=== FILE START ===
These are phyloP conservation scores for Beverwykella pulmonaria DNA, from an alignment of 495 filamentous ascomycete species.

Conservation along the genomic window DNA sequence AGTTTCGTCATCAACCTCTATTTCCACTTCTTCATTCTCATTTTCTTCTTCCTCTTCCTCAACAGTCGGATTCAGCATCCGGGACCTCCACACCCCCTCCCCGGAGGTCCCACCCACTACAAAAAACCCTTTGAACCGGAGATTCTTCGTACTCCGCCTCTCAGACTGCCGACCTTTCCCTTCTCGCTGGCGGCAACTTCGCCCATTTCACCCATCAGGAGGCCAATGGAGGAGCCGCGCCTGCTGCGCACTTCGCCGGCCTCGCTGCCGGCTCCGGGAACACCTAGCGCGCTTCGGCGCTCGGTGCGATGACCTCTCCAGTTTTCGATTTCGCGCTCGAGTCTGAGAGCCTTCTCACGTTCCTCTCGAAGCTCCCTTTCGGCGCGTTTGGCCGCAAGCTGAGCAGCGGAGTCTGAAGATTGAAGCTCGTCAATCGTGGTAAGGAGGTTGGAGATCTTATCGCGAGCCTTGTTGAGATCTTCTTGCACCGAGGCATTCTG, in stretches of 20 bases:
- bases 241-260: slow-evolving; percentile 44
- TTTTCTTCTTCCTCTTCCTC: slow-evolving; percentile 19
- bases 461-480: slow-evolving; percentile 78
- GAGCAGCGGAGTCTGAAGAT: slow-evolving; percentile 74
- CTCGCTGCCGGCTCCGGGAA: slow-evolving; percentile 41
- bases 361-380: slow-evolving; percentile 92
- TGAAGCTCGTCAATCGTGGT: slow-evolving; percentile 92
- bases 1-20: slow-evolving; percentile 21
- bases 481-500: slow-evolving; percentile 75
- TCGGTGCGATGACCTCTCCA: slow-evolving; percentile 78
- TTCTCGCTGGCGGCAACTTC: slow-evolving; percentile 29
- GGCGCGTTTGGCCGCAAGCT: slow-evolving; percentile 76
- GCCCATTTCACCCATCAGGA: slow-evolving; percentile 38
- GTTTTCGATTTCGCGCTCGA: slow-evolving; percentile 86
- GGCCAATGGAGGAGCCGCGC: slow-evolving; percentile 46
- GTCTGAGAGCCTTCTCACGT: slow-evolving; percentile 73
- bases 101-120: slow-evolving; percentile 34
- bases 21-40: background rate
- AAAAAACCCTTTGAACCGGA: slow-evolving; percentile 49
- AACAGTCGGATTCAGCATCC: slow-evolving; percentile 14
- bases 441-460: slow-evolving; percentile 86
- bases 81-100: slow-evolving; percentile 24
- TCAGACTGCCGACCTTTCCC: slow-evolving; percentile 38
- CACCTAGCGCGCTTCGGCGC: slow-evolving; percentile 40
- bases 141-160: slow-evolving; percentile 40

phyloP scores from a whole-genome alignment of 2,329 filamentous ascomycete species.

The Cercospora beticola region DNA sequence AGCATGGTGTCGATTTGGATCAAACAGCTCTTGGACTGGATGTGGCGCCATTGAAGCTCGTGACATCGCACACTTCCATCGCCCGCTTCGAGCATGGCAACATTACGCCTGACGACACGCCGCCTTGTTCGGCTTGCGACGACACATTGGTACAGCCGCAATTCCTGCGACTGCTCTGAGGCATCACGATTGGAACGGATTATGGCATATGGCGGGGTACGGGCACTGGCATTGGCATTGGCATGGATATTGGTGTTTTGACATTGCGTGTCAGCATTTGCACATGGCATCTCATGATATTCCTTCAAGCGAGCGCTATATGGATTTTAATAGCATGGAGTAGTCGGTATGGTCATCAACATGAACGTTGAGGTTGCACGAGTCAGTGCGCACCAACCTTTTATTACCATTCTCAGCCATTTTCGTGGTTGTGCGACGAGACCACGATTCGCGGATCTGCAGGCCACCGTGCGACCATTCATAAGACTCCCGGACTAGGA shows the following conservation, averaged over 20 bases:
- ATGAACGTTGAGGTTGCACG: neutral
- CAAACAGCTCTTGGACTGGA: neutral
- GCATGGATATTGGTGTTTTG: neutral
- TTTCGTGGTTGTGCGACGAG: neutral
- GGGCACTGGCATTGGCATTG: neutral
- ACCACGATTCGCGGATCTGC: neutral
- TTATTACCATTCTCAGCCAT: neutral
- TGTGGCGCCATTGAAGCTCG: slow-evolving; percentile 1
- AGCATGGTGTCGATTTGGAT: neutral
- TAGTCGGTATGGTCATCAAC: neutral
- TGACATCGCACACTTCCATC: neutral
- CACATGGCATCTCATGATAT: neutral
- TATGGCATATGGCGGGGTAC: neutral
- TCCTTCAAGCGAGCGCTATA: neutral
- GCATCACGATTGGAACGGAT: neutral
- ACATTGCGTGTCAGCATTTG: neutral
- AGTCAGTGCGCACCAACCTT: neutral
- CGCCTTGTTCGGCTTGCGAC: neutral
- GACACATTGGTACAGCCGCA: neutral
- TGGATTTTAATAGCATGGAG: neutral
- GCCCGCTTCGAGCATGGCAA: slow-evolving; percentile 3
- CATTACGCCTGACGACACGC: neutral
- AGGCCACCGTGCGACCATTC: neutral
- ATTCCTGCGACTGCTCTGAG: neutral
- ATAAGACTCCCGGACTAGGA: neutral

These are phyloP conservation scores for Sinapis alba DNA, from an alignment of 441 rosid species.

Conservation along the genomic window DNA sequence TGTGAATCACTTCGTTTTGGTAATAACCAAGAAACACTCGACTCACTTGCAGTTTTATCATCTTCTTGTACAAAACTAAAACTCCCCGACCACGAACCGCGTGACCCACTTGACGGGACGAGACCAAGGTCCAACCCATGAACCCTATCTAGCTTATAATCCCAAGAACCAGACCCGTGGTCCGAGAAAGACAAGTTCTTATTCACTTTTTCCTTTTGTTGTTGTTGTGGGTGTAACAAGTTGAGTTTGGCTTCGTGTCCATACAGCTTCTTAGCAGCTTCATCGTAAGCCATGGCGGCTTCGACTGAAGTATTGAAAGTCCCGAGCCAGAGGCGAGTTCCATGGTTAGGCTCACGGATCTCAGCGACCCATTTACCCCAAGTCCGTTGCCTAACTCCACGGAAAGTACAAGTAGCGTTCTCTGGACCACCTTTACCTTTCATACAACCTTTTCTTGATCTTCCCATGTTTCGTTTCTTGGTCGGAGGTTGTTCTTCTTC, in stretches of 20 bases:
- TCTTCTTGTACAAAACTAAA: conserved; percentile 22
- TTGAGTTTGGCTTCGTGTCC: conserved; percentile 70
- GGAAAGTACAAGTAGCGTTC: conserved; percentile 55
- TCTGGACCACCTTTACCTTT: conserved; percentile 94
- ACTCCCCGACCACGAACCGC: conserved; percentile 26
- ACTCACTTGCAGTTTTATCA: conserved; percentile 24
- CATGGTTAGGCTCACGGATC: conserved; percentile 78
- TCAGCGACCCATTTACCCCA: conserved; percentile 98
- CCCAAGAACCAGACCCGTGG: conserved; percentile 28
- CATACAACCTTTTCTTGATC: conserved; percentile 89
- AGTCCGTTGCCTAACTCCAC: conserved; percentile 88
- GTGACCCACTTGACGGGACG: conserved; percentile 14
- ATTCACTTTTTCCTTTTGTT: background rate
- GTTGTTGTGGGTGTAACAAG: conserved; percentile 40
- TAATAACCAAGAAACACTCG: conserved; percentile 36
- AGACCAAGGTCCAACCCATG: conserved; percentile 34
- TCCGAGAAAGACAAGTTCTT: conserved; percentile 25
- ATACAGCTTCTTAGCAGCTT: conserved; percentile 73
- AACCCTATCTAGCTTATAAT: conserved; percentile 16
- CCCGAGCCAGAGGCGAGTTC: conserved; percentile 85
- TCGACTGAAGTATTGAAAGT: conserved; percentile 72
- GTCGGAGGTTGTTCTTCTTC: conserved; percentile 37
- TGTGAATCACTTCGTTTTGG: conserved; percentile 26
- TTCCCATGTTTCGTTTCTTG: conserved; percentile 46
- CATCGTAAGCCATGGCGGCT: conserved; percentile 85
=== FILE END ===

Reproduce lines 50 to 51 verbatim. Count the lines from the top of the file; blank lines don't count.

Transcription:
- GCCCGCTTCGAGCATGGCAA: slow-evolving; percentile 3
- CATTACGCCTGACGACACGC: neutral